Thus, complex expressions can easily be constructed from simpler primitive expressions like the ones described here.
For details of the theory and implementation of regular expressions, consult the Friedl book referenced above, or almost any textbook about compiler construction.
Whitespace within the pattern is ignored, except when in a character class, or when preceded by an unescaped backslash, or within tokens like is scanned left-to-right, and matches are returned in the order found.
If one or more groups are present in the pattern, return a list of groups; this will be a list of tuples if the pattern has more than one group.
It should be used first in the expression string, or after one or more whitespace characters.
If there are non-whitespace characters before the flag, the results are undefined. Group names must be valid Python identifiers, and each group name must be defined only once within a regular expression. Group references are not supported even if they match strings of some fixed length.
If you’re not using a raw string to express the pattern, remember that Python also uses the backslash as an escape sequence in string literals; if the escape sequence isn’t recognized by Python’s parser, the backslash and subsequent character are included in the resulting string.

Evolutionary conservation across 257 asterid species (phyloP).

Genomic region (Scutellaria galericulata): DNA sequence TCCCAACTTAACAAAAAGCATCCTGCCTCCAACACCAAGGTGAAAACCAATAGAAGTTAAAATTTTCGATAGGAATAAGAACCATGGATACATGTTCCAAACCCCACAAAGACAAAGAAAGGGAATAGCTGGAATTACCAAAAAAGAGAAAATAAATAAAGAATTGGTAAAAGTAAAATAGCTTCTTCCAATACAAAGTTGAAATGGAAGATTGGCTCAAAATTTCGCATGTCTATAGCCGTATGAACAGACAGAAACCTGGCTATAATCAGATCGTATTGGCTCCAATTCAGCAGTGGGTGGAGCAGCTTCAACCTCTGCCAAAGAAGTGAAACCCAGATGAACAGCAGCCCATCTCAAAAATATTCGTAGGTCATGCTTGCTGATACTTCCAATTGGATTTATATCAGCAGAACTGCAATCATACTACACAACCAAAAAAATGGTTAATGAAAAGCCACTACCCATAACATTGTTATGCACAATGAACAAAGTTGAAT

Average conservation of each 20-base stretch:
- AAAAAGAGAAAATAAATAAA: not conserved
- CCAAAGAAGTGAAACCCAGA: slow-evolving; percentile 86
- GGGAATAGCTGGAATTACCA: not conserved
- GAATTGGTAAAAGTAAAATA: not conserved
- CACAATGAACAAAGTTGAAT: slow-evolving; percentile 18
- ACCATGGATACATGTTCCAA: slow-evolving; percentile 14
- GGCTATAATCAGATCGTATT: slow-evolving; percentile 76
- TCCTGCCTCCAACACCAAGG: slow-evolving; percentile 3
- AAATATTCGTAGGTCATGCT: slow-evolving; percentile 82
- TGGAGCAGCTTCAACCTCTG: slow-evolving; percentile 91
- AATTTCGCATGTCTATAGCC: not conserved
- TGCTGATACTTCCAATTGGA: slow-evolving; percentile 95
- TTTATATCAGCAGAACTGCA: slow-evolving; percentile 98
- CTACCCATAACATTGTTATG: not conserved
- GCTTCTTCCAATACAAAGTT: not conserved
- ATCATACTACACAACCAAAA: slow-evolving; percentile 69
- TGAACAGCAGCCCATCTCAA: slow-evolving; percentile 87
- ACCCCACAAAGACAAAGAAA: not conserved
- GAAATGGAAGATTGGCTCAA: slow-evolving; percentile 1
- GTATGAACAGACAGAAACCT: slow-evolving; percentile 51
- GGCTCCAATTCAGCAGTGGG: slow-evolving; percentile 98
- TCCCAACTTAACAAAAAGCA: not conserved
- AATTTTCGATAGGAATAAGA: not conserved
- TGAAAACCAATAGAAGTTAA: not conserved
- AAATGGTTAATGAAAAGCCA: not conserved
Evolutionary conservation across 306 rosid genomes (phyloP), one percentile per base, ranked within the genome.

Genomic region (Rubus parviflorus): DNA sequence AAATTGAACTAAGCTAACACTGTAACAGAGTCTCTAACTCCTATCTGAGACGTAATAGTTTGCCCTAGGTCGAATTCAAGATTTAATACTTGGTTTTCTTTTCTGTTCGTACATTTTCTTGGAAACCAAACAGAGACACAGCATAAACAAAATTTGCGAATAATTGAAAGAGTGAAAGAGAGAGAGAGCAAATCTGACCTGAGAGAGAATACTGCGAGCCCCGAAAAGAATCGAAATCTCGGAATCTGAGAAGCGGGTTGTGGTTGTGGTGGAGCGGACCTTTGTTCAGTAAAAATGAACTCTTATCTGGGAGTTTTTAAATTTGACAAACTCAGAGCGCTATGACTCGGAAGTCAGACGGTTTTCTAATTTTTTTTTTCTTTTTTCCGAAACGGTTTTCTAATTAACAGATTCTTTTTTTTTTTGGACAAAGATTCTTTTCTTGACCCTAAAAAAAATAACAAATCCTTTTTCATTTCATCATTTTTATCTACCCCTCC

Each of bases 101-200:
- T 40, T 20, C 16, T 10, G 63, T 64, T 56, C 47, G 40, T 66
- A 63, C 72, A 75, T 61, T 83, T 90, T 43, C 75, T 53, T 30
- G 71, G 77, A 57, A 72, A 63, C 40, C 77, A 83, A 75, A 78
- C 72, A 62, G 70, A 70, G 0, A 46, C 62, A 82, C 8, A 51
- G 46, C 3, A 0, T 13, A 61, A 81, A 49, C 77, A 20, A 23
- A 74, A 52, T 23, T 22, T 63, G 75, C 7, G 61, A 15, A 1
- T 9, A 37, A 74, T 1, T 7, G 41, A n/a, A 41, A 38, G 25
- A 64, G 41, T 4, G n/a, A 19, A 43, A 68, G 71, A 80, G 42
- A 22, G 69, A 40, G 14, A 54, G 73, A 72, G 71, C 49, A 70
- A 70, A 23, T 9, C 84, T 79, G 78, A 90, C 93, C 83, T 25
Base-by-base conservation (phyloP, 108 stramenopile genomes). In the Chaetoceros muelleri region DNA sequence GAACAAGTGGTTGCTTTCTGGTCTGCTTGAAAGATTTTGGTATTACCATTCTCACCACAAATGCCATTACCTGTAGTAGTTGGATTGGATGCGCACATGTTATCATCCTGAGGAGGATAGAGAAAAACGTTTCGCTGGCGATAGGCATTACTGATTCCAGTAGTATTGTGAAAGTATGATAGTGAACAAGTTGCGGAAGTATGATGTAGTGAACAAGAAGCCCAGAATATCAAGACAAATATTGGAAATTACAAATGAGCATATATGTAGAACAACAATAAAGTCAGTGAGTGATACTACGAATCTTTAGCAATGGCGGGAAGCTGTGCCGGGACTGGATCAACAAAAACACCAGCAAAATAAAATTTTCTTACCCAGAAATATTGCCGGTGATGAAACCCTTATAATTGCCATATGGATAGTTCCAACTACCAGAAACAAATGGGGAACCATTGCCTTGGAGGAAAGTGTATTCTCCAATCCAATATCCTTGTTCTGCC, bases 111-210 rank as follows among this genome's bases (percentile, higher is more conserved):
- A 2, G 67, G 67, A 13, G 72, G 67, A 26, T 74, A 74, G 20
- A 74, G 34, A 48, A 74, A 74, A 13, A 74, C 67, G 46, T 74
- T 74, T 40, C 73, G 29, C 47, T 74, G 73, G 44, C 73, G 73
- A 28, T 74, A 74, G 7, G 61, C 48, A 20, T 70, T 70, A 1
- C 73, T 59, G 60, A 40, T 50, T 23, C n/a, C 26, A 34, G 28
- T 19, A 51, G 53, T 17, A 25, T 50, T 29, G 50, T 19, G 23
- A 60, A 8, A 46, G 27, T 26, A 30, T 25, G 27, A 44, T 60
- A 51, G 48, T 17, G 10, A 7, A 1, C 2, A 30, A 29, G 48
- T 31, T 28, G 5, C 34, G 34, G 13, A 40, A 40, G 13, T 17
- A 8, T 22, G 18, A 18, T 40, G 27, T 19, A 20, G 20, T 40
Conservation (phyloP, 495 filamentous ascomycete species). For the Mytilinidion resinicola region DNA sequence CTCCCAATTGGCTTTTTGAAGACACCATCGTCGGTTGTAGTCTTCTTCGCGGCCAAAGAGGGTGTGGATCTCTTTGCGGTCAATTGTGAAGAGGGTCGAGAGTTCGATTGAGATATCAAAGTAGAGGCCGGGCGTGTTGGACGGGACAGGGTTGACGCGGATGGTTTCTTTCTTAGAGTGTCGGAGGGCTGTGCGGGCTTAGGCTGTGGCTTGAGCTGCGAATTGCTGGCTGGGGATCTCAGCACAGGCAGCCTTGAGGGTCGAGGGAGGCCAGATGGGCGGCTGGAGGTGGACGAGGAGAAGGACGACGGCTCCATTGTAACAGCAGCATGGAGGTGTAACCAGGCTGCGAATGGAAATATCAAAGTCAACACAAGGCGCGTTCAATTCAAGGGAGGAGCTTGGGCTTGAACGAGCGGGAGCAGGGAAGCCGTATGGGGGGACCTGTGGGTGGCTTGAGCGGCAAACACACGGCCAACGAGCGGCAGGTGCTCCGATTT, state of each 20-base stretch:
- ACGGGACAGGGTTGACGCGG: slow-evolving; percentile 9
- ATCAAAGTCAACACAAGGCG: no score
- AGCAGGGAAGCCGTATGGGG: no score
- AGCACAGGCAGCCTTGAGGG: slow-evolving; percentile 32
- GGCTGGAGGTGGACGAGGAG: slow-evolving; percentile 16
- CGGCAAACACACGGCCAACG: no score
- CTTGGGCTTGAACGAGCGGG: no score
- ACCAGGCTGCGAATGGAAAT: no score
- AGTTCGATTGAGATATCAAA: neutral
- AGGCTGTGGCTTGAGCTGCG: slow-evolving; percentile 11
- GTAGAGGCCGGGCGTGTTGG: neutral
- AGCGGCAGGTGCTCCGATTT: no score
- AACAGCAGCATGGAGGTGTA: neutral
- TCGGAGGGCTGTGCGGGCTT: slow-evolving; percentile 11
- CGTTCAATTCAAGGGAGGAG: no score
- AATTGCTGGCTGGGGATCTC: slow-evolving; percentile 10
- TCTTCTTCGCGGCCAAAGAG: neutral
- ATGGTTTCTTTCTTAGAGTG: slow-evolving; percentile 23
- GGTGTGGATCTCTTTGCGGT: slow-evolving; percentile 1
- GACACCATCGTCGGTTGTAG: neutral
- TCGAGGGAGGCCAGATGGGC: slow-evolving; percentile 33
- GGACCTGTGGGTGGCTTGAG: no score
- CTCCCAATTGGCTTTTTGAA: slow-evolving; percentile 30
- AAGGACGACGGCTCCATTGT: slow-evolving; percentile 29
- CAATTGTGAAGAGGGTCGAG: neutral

Without arguments, argument is zero, the corresponding return value is the entire matching string; if it is in the inclusive range [1..99], it is the string matching the corresponding parenthesized group.
Regular expressions use the backslash character () to indicate special forms or to allow special characters to be used without invoking their special meaning.
This collides with Python’s usage of the same character for the same purpose in string literals; for example, to match a literal backslash, one might have to write inside a regular Python string literal.
A symbolic group is also a numbered group, just as if the group were not named. Note that patterns which start with positive lookbehind assertions will not match at the beginning of the string being searched; you will most likely want to use the .
Similar to positive lookbehind assertions, the contained pattern must only match strings of some fixed length and shouldn’t contain group references.